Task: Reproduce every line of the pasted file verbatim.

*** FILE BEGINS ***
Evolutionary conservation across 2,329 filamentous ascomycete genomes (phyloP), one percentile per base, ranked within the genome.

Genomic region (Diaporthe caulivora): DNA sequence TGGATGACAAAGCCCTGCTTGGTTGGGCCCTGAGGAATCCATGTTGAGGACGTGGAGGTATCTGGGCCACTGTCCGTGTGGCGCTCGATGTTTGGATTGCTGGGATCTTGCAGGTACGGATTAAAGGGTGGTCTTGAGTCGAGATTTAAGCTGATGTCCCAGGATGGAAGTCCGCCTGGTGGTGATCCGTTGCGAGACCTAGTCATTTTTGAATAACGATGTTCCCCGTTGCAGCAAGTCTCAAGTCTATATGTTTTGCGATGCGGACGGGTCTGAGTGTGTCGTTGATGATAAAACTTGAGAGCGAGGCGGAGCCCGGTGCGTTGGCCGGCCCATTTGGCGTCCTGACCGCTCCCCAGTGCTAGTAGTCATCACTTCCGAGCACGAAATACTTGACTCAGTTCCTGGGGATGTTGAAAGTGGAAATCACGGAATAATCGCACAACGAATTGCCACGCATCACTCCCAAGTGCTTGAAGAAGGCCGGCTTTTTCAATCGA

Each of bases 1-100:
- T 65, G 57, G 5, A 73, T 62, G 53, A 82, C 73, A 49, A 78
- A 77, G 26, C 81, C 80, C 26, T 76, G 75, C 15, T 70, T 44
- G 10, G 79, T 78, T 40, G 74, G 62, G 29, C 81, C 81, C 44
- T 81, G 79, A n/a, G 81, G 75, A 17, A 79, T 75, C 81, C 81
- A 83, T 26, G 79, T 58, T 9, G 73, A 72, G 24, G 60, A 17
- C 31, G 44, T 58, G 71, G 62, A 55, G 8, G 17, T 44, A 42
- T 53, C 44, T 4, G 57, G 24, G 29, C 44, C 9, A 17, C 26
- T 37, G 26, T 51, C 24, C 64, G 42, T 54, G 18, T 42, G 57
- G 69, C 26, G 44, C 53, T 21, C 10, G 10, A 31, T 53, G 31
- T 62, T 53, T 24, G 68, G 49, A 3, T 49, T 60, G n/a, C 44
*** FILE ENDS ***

Evolutionary conservation across 2,329 filamentous ascomycete genomes (phyloP), one percentile per base, ranked within the genome.

Genomic region (Diaporthe caulivora): DNA sequence TGGATGACAAAGCCCTGCTTGGTTGGGCCCTGAGGAATCCATGTTGAGGACGTGGAGGTATCTGGGCCACTGTCCGTGTGGCGCTCGATGTTTGGATTGCTGGGATCTTGCAGGTACGGATTAAAGGGTGGTCTTGAGTCGAGATTTAAGCTGATGTCCCAGGATGGAAGTCCGCCTGGTGGTGATCCGTTGCGAGACCTAGTCATTTTTGAATAACGATGTTCCCCGTTGCAGCAAGTCTCAAGTCTATATGTTTTGCGATGCGGACGGGTCTGAGTGTGTCGTTGATGATAAAACTTGAGAGCGAGGCGGAGCCCGGTGCGTTGGCCGGCCCATTTGGCGTCCTGACCGCTCCCCAGTGCTAGTAGTCATCACTTCCGAGCACGAAATACTTGACTCAGTTCCTGGGGATGTTGAAAGTGGAAATCACGGAATAATCGCACAACGAATTGCCACGCATCACTCCCAAGTGCTTGAAGAAGGCCGGCTTTTTCAATCGA

Each of bases 1-100:
- T 65, G 57, G 5, A 73, T 62, G 53, A 82, C 73, A 49, A 78
- A 77, G 26, C 81, C 80, C 26, T 76, G 75, C 15, T 70, T 44
- G 10, G 79, T 78, T 40, G 74, G 62, G 29, C 81, C 81, C 44
- T 81, G 79, A n/a, G 81, G 75, A 17, A 79, T 75, C 81, C 81
- A 83, T 26, G 79, T 58, T 9, G 73, A 72, G 24, G 60, A 17
- C 31, G 44, T 58, G 71, G 62, A 55, G 8, G 17, T 44, A 42
- T 53, C 44, T 4, G 57, G 24, G 29, C 44, C 9, A 17, C 26
- T 37, G 26, T 51, C 24, C 64, G 42, T 54, G 18, T 42, G 57
- G 69, C 26, G 44, C 53, T 21, C 10, G 10, A 31, T 53, G 31
- T 62, T 53, T 24, G 68, G 49, A 3, T 49, T 60, G n/a, C 44